Japan's Hello Kitty Bullet Train Is Way Too Cute

Posted by On 12:00 AM

Japan's Hello Kitty Bullet Train Is Way Too Cute

Japan's Hello Kitty Bullet Train Is Way Too Cute

It’s a dream come true for some, and a big part of the country’s embrace of “kawaii” culture.

It was only a matter of time before two of Japan’s biggest obsessions came together. It’s an unbearably sweet collaborationâ€"and, for many, a dream come true.

Beginning June 30, the country’s newest bullet train will come barreling down the railway at some 200 miles an hour, decked out in pink. Blink and you might miss the sight of one the world’s most iconic characters plastered on the side: the beloved Hello Kitty.

She’s the ambassador of kawaiiâ€"that’s Japanese for cuteâ€"and now, she’s the face of a new shinkansen that will run from the Fukuoka prefecture in wester n Japan to the Shin-Osaka station roughly 400 miles north. In an unveiling for the media ahead of Saturday’s service, the operators West Japan Railway Co. showed off the eight-car train, with pink ribbons painted on the side and drawings of the celebrity (who’s not really a cat?) in a conductor’s outfit.

Inside, Hello Kitty is everywhereâ€"on the bright pink walls, on headrests, and even on window curtains. Her signature bow dots the pink carpet. There’s a “Hello! Plaza” car that will introduce passengers to the goods and attractions of western Japan, andâ€"for the Instagrammersâ€"a car dubbed the “Kawaii! Room” with a giant Hello Kitty doll.

There’s no doubt that this is a big tourism draw. But more importantly, it’s part of Japan’s ongoing embrace and strategic development of its kawaii culture. This is, after all, a country whose prefectures have adopted cuddly, wide-eyed (and sometimes weird) mascots as figures of regional pride.

Today, Hello Kitty (and the rest of the Sanrio gang) can be found on almost everything, from clothing to stationery to entire cafes. But it’s not just merchandise that carries her instantly recognizable face. In the U.S., you likely won’t find American icons like Mickey Mouse or Kermit the Frog on city property. But in Japan, Hello Kitty has graced the surfaces of buses and traditional trains, and on less-expected things: traffic barriers, for example, and manhole covers.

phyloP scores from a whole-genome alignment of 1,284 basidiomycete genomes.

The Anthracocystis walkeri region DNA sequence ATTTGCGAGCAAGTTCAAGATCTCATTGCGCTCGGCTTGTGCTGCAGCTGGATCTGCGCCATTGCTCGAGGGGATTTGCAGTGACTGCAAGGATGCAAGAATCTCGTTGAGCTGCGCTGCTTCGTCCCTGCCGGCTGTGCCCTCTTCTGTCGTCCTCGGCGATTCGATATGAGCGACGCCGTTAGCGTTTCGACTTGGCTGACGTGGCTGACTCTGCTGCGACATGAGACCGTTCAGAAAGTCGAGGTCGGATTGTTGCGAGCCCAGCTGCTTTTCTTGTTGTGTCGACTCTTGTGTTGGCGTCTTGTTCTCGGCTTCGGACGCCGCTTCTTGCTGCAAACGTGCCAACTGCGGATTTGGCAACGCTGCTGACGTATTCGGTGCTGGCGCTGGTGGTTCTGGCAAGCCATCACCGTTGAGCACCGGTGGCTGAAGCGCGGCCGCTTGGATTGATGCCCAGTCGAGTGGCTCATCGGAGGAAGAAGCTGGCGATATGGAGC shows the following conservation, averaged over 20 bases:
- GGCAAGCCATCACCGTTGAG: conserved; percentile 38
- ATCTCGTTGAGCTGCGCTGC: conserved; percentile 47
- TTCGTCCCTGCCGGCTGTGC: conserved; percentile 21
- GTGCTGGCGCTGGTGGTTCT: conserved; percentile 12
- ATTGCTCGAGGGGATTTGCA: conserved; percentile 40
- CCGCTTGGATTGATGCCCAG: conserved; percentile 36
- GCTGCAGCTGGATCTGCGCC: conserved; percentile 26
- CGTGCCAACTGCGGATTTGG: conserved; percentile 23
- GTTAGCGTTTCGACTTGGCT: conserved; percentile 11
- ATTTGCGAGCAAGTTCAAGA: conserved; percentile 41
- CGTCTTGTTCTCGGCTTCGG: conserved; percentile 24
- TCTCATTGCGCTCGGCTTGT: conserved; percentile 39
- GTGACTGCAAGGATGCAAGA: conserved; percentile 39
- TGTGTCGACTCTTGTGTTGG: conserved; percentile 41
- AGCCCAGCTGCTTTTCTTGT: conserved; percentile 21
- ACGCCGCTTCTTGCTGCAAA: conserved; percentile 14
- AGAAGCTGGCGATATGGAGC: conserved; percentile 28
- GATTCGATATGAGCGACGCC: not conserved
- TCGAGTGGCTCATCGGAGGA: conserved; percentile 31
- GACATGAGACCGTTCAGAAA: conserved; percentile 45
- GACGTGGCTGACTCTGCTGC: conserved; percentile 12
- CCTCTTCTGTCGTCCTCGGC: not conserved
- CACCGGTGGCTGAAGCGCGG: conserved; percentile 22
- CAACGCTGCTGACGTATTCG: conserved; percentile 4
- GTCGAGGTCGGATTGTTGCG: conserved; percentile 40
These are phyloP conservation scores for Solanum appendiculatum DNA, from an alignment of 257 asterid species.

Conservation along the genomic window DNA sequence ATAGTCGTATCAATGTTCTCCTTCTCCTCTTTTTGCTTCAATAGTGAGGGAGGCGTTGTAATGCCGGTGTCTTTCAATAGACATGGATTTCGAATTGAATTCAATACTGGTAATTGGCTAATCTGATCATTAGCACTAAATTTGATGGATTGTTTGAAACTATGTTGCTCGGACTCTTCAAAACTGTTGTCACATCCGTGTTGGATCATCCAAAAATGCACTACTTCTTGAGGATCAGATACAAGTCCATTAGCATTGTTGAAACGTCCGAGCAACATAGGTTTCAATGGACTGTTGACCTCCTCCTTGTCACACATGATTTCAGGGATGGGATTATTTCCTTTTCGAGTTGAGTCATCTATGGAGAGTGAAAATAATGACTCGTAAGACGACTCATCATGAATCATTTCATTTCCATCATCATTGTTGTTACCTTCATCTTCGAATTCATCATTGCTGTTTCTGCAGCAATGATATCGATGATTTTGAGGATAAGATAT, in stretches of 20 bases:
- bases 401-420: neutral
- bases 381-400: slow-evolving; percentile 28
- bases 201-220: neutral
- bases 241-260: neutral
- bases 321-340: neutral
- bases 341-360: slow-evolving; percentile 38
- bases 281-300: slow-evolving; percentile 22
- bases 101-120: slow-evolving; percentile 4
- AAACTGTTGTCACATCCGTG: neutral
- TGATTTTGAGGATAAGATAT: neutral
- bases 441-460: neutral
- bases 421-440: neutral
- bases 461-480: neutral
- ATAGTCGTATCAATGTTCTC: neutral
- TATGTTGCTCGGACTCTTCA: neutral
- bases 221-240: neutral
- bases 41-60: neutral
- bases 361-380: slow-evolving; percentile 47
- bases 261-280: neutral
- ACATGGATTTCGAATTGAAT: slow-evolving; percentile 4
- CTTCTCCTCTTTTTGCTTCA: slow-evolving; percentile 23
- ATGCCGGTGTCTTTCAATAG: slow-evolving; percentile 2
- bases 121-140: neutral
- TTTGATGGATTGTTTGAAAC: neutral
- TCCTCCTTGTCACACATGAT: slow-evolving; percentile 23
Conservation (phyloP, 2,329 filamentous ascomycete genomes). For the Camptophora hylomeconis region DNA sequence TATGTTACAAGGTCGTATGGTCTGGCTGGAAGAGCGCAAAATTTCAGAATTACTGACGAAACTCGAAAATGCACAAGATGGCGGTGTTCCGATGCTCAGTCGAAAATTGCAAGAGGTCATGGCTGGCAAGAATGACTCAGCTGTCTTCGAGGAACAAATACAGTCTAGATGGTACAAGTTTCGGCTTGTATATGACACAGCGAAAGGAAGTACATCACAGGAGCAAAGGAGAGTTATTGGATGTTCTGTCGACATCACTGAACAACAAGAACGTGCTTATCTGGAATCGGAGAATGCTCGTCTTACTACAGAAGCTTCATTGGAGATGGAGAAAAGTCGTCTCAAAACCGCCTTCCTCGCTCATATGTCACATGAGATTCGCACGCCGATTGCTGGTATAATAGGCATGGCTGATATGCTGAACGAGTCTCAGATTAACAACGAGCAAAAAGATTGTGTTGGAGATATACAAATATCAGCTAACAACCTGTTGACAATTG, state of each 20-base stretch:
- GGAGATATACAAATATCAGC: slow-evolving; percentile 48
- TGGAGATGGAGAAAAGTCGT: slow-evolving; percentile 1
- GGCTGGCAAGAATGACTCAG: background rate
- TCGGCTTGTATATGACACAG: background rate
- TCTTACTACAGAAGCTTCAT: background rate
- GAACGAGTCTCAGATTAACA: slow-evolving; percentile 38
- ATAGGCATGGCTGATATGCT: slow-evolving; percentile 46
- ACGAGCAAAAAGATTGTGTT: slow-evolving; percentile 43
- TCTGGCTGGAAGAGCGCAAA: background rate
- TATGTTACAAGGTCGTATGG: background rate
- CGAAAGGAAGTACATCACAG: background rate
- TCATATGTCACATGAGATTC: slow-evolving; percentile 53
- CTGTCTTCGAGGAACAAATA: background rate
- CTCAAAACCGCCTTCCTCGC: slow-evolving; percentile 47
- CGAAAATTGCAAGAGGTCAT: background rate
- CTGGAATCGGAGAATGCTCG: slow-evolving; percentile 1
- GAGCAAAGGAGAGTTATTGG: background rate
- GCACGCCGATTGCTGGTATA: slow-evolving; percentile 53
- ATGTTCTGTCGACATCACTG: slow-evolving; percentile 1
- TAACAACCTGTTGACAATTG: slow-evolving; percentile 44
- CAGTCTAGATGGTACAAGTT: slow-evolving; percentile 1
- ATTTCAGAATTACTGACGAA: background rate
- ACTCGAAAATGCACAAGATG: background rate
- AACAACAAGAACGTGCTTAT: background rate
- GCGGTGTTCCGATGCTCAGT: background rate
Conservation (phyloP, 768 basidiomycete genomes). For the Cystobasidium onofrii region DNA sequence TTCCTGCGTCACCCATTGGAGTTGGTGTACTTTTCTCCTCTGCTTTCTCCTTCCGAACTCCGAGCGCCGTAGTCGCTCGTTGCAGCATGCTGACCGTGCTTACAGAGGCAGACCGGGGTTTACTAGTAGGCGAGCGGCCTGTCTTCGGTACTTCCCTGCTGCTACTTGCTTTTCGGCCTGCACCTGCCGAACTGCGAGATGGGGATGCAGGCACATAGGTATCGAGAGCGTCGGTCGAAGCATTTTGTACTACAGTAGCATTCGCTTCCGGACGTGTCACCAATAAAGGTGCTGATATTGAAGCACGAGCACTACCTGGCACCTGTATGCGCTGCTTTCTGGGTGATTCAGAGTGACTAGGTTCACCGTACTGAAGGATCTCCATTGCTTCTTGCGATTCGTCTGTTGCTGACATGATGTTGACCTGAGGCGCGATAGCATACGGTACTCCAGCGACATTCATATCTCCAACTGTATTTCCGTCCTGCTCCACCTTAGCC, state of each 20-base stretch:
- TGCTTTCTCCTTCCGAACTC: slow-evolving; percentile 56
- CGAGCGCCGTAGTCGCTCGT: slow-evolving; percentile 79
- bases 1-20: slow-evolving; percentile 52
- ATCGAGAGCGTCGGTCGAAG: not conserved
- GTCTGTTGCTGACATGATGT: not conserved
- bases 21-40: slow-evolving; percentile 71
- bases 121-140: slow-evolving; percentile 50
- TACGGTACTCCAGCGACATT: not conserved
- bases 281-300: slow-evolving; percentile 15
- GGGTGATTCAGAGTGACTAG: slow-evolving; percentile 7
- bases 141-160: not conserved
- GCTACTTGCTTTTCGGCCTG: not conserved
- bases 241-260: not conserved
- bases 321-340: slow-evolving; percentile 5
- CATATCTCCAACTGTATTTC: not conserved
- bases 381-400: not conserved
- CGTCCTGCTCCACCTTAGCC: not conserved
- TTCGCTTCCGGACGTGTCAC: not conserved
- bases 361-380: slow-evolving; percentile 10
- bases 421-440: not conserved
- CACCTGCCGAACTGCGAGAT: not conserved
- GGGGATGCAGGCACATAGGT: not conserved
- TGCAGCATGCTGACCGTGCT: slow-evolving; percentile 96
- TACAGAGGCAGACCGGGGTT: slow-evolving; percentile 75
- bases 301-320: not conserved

Since Sanrio created the character in 1974, the company has been a key player in the country’s “kawaii diplomacy.” At home and abroad, Hello Kitty’s childlike appearance sold not only the culture of cute, but also the image of innocenceâ€"something post-war Japan badly needed. Anthropologist Christina Yano, who coined the term “pink globalization,” explains in a post for the East Asia Forum:

Kawaii diplomacy ultimately teases us with the idea of Ja pan as victim, rather than as perpetrator… The positioning of Hello Kitty as one face of Japan represents the power of the would-be child, at once appealing, seemingly benign, and ever in need of care and nurturance.

Overseas, the character has helped boost railway tourism in Taiwan, inspired a popular food truck in the U.S. that’s drawn hours-long lines, and in Bangkok, the police use the character as a disciplinary tool by issuing pink Hello Kitty armbands to embarrass officers who misbehave. Today, Japan’s arsenal of cute ambassadors continues to grow: Kumamon, the black bear mascot from the Kumamoto prefecture, Studio Ghibli’s beloved Totoro character, and, most recently, a lazy egg by the name of Gudetama have all gained a following abroad.

Inside Japan, they’re even more popular. Hello Kitty remains an obsession across generations and genders, and something citizens have accepted as part of the national identity. And just as she co nnects Japan with the rest of the world, she also bridges the different regions within the countryâ€"now at crazy high speeds.

That has been her mission all along, according to the adorable backstory West Japan Railway Co. created for the train. According to that story, Hello Kitty met a pink ribbon spirit that charged her with connecting a lot of people. Naturally, a bullet train was the way to make it happen.

About the Author

Linda Poon
Linda Poon
  • @linpoonsays
  • Feed

Linda Poon is an assistant editor atCityLab covering science and urban technology, including smart cities and climate change. She previously covered global health and development for NPR’s Goats and Soda blog.

Most Popular

  1.  New    York City bus driver David Smith points out how to use the fare system to a passenger. Transportation

    There's a Bus Driver Shortage. And No Wonder.

    Why doesn't anyone want to drive the bus?

  2. A young man rides a hoverboard along a Manhattan street toward the Empire State Building in New York Transportation

    Why Little Vehicles Will Conquer the City

    Nearly all of them look silly, but if taken seriously, they could be a really big deal for urban transportation.

  3. A set of slate grey buildings with red window frames. Design

    Designing Better Affordable Housing in New York

    A city commission has new guidelines for developers, designers, and community members.

  4. Commuters line a subway platform as a train approaches. Life

    Millennials Are Happiest in Cities

    Older Americans prefer smaller and more rural places, but Millennials are happiest in cities, according to a new study.

  5. Equity

    The Reluctant Undertakers

    What does a city do when homeless people die?

MapsClick Here NewslettersClick Here FacebookClic k Here Skip to content Next Story in Transportation »Source: Google News Japan | Netizen 24 Japan

Next
« Prev Post
Previous
Next Post »